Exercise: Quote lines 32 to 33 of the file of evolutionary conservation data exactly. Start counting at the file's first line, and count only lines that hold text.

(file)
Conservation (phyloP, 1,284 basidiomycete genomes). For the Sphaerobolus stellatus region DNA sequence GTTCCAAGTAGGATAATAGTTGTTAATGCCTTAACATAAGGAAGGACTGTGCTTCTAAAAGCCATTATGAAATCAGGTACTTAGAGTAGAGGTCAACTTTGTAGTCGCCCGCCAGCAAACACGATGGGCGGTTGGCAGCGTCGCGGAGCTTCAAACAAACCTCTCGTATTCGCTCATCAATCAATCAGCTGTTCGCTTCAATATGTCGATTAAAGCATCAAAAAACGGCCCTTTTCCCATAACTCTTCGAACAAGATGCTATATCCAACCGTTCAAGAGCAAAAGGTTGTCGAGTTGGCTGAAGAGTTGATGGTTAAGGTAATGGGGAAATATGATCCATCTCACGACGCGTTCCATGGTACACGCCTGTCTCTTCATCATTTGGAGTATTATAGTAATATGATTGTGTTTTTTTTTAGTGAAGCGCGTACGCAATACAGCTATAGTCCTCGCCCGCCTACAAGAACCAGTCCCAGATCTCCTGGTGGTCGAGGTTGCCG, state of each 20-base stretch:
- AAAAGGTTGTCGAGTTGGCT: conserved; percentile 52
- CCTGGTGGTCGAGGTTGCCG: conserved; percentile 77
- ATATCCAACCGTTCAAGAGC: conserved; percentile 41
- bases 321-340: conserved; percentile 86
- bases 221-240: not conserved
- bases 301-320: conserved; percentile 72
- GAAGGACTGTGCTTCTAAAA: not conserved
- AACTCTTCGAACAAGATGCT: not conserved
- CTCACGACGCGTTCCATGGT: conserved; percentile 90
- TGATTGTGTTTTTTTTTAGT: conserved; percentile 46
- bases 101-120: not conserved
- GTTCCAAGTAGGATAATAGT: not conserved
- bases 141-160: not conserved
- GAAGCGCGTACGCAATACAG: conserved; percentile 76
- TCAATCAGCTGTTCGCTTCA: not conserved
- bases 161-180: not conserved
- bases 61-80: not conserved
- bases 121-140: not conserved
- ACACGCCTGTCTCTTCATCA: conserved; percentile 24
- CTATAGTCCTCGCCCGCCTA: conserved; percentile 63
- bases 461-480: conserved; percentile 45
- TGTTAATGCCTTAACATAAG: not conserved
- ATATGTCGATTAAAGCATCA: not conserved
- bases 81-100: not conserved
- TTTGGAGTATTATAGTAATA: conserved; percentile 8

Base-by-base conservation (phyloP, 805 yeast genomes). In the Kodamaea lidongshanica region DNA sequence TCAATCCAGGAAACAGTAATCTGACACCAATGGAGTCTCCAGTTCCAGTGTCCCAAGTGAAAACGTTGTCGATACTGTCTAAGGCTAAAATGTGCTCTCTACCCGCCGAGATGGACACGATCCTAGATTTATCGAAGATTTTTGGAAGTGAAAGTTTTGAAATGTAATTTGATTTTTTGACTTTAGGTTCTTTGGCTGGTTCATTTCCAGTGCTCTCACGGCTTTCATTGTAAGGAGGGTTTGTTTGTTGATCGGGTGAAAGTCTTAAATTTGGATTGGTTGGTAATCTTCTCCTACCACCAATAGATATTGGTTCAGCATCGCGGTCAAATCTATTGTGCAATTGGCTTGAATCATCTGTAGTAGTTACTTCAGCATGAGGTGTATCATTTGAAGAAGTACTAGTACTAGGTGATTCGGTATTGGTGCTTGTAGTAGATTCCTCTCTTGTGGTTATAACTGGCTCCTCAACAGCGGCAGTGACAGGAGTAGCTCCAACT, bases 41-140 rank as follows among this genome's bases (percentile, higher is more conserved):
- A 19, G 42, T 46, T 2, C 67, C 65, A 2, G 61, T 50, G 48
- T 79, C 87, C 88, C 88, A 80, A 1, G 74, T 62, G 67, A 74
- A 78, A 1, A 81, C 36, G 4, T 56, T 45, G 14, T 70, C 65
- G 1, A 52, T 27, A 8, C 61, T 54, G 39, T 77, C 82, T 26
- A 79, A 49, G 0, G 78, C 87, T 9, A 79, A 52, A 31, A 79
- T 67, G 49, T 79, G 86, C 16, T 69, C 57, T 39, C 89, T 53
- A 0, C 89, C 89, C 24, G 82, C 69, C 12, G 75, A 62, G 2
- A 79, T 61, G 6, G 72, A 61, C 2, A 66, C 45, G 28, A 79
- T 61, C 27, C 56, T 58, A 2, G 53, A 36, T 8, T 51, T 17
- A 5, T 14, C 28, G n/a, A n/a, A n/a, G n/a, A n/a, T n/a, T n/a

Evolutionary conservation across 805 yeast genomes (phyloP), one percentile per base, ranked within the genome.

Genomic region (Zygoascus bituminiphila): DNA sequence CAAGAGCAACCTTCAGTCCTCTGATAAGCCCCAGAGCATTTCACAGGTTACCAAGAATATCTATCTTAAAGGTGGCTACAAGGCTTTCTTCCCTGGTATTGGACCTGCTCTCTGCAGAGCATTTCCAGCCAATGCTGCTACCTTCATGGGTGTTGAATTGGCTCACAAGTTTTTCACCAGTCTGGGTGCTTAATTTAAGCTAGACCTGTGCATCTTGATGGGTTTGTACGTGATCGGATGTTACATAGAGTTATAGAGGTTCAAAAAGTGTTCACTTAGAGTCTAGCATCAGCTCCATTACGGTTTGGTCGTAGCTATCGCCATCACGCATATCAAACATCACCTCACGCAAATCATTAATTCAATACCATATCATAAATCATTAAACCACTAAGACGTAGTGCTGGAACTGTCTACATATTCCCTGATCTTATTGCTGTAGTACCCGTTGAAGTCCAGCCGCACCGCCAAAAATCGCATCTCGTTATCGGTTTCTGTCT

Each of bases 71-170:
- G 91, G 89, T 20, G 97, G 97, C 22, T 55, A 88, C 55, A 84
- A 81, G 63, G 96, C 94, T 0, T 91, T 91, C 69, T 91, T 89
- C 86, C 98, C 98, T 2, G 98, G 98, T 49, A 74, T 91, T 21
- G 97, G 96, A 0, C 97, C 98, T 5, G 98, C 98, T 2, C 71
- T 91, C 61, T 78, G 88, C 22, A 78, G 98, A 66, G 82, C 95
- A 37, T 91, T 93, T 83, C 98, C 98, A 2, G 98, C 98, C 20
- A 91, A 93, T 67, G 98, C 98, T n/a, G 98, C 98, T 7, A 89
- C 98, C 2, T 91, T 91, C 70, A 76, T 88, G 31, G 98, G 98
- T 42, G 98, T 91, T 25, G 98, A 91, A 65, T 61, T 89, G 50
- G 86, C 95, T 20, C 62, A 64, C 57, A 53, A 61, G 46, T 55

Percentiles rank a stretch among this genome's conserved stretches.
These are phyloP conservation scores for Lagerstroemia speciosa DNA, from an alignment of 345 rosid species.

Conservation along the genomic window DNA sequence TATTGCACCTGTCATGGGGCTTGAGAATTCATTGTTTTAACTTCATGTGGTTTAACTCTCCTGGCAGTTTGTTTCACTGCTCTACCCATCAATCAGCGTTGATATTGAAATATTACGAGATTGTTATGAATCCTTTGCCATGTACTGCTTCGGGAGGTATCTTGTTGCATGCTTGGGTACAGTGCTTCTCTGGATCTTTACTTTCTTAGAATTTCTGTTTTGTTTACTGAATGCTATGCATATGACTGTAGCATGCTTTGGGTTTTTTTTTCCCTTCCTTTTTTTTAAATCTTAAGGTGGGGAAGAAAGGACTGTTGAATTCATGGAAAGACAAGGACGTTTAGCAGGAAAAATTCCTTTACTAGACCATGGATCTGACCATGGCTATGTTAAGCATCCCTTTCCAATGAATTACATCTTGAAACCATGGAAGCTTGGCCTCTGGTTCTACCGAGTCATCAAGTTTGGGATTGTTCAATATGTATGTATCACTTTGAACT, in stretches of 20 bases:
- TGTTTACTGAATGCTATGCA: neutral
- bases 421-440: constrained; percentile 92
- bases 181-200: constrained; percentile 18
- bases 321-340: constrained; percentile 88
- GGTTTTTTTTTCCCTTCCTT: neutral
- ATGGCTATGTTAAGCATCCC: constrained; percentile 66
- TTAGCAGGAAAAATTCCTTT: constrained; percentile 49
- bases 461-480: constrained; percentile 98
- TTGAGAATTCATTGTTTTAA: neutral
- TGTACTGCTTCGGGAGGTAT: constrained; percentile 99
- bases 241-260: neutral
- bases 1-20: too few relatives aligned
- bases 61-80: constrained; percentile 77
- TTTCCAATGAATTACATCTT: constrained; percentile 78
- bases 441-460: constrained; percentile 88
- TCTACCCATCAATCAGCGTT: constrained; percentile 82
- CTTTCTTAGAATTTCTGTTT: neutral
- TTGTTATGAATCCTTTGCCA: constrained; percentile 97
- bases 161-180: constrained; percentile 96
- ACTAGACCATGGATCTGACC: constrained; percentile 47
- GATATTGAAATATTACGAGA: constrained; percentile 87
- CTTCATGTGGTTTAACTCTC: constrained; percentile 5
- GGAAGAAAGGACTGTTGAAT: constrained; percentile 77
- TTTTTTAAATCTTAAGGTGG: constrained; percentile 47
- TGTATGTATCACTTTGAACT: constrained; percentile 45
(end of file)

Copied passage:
- A 79, A 49, G 0, G 78, C 87, T 9, A 79, A 52, A 31, A 79
- T 67, G 49, T 79, G 86, C 16, T 69, C 57, T 39, C 89, T 53